What’s he doing? Between 30 days and 60 days is where a horse I’m working with begins to cement the concepts that he learned in the first month. He’ll start learning the basic fundamental skills that set the framework for competitive events. Now instead of just going forward and letting him go where he wants, he’ll start to learn how to ride on the rail. Once he can do that, he can start circling and learning how to step over off of rein and leg pressure as he rides around the round pen.
Trot circles still play a critical role in this phase. By now these circles should evolve into basic turnarounds and also help him have a better understanding of leads. Mental pressure is still off at this point, and the horse I’m riding is coming into the maneuvers on his own. While I might ask him to do different gaits and guide him around, I patiently wait until he’s ready, rather than forcing him to do something. Once he grasps the basics and is riding around with some confidence, then I’ll start asking more out of him when it comes to correctness in maneuvers.
During that 60-day period, I start riding out on trails and around the barn to get exposure to the sights and sounds beyond the arena. At this point in his training, he’ll have a basic understanding of cues, will start to have some muscle memory, and is in better physical condition, which allows for longer training periods.
Can he come home? If you’re a confident rider who has prior knowledge of working with young horses, you could take your horse home at this phase. But he’s generally still not solid enough in his training to progress without professional experience. As a trainer, it’s my job to listen to the horse I’m riding and let him express when it’s time to progress—a skill that’s developed and finely tuned after years of working with young and inexperienced horses. Your horse will need this same kind of support from you if you take him home after 60 days because this period is where he needs to keep gaining confidence to help him get past any plateaus. If you’re not familiar working with young horses you can accidentally cause him to take a step back in training.
What’s he doing? By the end of 90 days, a horse I’m working with should be able to walk, trot, and lope in collected circles going both directions and in straight lines. If I pull my feet away from his side or pick up on my reins, he should be able to read that as a stopping cue. He’ll know how to pull his nose left and right and be able to move his feet to follow his nose around. Depending on the natural skill of my horse, he’ll also be able to perform a basic turnaround.
Before a horse heads home from my barn, he’s been out on trail rides, has dragged a log, had a rope swung off of him, and has been shown a variety of skills that’ll help him excel in his potential event. (For example, if I have a horse that’s going to be a cutter or cow horse, I’ll spend time introducing him to the flag or ride him around cattle.)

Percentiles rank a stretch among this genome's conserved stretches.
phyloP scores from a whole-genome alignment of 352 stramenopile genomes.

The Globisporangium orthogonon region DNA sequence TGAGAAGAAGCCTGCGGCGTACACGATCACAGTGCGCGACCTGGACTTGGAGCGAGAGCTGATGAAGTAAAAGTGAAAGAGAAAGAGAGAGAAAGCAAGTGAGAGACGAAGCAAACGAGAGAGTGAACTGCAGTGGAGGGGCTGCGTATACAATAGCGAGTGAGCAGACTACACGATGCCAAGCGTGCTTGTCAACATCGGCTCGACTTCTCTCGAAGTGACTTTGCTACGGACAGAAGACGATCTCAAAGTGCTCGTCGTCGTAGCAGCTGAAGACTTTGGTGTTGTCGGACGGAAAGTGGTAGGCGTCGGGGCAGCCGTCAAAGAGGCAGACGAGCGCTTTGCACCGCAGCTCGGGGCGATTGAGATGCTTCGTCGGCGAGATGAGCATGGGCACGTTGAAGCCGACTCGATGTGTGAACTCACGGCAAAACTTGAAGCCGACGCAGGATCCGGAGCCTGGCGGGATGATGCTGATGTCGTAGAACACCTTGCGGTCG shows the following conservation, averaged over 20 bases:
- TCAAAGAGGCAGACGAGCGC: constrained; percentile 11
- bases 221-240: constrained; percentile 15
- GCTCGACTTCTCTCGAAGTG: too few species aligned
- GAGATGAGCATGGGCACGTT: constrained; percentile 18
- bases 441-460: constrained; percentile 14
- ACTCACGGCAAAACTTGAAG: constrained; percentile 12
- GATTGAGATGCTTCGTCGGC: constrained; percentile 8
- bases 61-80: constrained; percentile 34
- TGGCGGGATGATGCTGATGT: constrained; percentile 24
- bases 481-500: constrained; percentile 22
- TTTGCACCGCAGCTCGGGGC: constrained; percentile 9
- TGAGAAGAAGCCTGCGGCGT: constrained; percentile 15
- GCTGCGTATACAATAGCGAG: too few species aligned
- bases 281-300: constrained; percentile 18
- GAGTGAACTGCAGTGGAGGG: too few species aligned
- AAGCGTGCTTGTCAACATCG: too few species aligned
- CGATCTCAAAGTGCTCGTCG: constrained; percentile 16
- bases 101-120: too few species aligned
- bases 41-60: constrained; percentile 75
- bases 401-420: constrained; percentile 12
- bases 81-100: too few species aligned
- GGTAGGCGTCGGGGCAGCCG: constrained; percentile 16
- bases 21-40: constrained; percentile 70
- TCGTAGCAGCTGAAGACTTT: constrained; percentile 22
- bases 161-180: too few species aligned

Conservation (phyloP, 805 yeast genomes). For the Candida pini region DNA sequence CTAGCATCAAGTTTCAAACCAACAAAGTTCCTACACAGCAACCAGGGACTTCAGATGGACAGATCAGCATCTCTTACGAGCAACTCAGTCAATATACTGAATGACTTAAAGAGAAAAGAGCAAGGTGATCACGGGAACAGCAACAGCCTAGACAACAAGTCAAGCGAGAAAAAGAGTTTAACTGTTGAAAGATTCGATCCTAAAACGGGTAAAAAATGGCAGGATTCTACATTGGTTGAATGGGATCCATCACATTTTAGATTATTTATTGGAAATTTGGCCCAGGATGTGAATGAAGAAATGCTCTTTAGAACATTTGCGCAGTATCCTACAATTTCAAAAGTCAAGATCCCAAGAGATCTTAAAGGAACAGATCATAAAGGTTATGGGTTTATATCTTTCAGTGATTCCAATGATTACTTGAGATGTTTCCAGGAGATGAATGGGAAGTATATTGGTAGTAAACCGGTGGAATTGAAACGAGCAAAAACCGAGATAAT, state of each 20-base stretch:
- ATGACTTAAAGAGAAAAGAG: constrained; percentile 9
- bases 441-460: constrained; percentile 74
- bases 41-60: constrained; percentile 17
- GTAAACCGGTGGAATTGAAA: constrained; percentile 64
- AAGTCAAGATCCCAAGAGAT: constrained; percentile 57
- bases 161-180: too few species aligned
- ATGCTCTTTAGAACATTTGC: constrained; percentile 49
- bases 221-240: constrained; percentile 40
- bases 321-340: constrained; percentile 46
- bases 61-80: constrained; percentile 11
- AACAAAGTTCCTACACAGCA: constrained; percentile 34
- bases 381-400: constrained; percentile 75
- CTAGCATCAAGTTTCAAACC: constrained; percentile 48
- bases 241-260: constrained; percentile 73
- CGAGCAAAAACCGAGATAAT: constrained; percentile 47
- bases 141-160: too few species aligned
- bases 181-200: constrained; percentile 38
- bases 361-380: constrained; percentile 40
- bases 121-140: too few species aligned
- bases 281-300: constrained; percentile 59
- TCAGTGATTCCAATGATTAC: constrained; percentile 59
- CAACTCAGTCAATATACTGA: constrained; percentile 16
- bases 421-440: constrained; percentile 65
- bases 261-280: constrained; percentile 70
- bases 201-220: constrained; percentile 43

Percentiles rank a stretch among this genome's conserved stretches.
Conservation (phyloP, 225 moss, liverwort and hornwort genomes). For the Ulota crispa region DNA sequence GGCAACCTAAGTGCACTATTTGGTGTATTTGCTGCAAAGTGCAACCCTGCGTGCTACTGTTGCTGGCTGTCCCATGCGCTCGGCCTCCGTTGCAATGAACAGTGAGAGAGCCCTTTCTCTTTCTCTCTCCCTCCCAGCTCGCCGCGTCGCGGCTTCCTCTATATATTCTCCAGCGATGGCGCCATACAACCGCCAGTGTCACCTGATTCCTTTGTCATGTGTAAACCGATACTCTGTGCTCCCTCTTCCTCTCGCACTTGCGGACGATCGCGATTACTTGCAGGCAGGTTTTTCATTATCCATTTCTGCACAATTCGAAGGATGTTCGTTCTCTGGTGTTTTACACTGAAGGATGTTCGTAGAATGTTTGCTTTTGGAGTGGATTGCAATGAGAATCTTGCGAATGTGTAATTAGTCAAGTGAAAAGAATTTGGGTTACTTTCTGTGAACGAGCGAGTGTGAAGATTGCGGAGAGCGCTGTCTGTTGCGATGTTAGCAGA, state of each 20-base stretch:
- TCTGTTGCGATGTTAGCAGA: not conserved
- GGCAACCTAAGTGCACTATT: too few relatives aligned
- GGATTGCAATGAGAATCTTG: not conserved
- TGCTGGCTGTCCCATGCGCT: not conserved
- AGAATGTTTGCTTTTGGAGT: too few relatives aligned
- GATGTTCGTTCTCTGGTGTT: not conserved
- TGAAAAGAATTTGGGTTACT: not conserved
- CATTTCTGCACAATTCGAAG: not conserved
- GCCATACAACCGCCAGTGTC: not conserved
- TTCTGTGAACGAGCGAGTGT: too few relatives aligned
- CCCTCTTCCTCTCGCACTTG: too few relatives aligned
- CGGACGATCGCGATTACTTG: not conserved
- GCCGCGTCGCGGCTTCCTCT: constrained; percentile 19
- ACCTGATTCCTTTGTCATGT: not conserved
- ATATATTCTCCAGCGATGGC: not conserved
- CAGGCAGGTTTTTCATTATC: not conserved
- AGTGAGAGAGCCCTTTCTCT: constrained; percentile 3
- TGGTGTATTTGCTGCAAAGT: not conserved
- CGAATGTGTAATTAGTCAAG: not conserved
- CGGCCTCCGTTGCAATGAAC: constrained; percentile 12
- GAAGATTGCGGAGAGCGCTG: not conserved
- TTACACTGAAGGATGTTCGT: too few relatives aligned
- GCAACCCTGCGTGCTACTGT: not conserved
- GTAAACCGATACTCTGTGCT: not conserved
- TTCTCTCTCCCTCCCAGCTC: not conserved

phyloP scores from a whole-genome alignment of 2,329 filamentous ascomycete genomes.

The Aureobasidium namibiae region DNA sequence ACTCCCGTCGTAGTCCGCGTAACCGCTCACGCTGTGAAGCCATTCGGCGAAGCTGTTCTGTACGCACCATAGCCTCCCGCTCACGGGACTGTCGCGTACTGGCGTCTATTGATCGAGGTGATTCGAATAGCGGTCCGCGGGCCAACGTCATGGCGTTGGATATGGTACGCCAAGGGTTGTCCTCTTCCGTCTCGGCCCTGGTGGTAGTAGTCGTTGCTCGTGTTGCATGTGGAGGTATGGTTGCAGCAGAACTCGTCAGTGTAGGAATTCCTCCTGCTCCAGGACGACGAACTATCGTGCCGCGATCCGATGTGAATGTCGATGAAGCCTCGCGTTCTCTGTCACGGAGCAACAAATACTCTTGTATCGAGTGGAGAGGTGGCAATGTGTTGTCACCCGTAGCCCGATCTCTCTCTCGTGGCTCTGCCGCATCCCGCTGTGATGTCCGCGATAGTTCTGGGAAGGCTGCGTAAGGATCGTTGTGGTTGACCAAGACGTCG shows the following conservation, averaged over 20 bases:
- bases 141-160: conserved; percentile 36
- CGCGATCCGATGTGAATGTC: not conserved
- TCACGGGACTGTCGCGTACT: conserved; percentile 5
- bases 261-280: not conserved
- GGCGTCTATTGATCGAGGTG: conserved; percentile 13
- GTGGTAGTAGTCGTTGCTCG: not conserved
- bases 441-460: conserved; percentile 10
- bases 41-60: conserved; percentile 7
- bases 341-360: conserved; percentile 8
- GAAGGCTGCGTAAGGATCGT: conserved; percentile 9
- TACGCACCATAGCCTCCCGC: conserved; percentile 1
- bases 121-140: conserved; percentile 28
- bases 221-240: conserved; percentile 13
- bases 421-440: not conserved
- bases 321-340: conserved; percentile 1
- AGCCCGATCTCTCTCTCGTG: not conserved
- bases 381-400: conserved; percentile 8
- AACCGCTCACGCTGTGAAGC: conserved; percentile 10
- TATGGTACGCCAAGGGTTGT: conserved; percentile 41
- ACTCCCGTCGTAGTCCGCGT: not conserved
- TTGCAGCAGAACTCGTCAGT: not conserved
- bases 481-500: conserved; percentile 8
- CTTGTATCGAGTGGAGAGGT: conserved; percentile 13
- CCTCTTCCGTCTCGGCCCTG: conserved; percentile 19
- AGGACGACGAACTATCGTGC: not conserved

Can he come home? At this stage of training, your horse is both mentally and physically ready to return home. He’s starting to look for cues and is focused and listening to his rider. By now he has a solid riding foundation and is ready to go on with his next step in training—whatever that may be.
The end of his 90 days in training with a professional is not where the learning stops. Your horse may be looky as you ride him the first few times, since he’s been taken from his learning environment, but eventually he’ll settle in and ride like he did before you took him home.
After he’s settled in and riding comfortably, start putting him in situations that are beyond his comfort zone, like riding down a more advanced trail or asking him to perform a more advanced maneuver in the arena. But remember your limits and avoid doing something that will get you or your horse hurt physically or hurt his confidence. He’s moldable at this stage, so the more you can expose him, the less he’ll fret about when he is older.
Use these tips to find success with your horse after you take him home.
• Be Patient: Even after the 90-day program, your horse still needs a patient coach. Being patient with him will pay off as you let him continue to develop at his own pace.
• Work with What You Have: Your job is to get the maximum capability out of your horse, but don’t try to push him past a level he’s capable of.
• Keep Him Guessing: Make your horse wait for your cues by being cautious not to over practice a particular maneuver that the two of you are struggling with.
• Prepare His Mind: Your young horse’s mind is still easily moldable, so preparing his mind to work will ensure he remains on the right track for progression.